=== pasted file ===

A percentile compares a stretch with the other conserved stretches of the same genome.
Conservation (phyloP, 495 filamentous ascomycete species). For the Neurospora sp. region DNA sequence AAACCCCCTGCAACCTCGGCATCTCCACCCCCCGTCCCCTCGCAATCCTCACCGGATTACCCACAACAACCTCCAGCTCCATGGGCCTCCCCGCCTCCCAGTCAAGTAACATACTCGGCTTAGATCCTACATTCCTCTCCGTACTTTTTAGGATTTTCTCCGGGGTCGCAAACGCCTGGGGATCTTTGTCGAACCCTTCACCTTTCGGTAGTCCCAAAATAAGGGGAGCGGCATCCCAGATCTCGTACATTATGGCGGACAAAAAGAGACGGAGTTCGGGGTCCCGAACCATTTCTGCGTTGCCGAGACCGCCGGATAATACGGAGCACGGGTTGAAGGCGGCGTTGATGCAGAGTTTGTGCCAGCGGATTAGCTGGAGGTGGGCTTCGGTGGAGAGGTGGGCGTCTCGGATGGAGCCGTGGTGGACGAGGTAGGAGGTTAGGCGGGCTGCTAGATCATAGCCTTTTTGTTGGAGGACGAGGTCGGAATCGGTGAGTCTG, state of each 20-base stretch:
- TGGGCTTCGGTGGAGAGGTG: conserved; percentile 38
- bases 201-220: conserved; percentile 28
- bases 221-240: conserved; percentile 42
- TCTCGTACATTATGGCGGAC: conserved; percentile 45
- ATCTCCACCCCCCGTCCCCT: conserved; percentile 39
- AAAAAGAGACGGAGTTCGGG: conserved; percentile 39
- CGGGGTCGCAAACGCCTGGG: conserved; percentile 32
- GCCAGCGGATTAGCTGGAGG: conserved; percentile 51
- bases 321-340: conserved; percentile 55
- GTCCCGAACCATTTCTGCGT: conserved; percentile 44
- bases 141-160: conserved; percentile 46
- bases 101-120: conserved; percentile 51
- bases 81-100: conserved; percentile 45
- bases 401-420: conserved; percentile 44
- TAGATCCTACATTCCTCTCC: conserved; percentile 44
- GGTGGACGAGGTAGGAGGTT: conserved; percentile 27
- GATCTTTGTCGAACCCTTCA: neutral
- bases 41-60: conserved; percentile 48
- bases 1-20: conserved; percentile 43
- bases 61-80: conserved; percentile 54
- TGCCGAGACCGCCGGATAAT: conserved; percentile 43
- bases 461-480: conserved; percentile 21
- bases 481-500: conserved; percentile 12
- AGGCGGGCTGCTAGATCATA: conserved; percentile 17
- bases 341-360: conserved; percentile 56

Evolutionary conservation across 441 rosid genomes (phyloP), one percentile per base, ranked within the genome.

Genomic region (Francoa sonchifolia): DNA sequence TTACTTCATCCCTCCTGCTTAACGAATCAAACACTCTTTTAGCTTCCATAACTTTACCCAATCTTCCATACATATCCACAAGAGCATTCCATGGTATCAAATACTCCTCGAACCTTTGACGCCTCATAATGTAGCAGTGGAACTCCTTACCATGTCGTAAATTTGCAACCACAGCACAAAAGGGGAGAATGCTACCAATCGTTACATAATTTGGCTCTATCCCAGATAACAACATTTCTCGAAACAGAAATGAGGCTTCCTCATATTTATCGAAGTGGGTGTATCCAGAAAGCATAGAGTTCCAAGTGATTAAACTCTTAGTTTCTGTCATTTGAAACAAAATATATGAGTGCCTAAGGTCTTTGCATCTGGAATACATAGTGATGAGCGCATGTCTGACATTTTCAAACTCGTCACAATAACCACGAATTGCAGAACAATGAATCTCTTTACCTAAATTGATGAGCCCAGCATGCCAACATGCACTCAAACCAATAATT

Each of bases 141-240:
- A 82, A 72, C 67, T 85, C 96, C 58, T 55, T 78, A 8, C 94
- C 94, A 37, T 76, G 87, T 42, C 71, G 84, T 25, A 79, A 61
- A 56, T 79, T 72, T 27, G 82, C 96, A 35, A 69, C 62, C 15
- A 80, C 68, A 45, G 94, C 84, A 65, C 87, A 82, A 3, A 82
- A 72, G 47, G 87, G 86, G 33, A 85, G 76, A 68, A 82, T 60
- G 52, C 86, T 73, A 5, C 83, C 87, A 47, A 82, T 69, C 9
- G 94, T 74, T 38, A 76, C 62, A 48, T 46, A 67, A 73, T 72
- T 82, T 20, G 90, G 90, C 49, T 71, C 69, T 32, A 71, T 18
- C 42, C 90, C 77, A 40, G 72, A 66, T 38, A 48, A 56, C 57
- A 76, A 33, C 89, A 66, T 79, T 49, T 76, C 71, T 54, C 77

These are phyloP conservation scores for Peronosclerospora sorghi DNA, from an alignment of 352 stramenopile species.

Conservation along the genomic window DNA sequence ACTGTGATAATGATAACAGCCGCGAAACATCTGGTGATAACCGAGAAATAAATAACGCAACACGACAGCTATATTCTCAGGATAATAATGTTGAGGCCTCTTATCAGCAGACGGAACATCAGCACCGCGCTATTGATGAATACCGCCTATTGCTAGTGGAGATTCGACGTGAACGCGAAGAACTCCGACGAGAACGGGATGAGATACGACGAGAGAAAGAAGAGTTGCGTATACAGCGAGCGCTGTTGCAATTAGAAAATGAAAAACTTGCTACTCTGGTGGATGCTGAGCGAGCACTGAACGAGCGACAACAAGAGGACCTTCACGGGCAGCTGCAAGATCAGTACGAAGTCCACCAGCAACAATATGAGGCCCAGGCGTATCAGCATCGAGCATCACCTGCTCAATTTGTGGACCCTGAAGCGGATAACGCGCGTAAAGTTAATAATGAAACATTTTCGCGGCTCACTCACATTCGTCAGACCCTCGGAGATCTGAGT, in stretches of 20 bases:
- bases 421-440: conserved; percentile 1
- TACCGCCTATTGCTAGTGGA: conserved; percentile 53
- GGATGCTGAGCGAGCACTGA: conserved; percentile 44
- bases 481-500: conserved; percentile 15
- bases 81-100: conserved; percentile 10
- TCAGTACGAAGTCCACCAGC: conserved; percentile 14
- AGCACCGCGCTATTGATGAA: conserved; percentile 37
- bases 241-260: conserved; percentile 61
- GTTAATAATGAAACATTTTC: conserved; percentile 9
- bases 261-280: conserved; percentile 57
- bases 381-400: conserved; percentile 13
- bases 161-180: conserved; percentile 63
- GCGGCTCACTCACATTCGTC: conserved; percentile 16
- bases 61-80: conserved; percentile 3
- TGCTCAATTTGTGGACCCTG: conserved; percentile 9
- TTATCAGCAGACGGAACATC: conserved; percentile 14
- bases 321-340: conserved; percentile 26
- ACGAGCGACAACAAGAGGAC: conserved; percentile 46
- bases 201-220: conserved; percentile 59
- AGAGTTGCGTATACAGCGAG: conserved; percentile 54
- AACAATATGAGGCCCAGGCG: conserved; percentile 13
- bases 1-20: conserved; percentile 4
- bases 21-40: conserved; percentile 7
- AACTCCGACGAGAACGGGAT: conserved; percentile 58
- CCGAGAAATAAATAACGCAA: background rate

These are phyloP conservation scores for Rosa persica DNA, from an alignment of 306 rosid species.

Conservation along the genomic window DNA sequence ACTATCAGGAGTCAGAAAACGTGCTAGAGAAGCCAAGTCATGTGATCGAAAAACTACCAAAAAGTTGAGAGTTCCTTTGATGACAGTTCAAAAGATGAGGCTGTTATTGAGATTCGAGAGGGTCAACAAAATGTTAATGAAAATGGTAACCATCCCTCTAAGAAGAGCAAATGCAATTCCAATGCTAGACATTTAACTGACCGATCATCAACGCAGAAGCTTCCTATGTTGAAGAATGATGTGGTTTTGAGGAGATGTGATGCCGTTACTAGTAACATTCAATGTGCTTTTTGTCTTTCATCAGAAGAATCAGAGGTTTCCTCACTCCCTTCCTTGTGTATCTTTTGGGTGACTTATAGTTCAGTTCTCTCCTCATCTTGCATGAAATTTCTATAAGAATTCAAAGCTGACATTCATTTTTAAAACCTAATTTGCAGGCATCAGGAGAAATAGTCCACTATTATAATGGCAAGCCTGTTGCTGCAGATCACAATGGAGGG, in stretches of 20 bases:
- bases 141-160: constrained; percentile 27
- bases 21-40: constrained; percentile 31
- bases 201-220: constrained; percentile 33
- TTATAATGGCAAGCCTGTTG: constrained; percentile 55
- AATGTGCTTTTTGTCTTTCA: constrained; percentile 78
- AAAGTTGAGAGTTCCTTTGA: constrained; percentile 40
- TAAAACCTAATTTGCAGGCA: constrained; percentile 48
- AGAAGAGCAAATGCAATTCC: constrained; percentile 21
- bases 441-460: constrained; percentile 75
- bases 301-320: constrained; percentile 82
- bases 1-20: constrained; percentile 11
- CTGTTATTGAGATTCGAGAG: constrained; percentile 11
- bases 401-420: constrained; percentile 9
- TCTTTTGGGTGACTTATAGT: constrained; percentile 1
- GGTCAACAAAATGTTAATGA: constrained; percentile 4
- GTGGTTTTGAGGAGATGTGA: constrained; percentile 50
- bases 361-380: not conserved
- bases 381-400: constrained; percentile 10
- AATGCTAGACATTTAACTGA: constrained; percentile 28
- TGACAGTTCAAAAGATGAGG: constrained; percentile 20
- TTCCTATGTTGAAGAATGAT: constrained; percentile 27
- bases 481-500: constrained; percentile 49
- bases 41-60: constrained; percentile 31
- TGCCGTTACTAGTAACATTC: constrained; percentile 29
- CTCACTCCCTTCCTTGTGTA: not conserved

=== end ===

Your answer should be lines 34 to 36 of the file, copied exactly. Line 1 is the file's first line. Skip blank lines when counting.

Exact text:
- A 80, C 68, A 45, G 94, C 84, A 65, C 87, A 82, A 3, A 82
- A 72, G 47, G 87, G 86, G 33, A 85, G 76, A 68, A 82, T 60
- G 52, C 86, T 73, A 5, C 83, C 87, A 47, A 82, T 69, C 9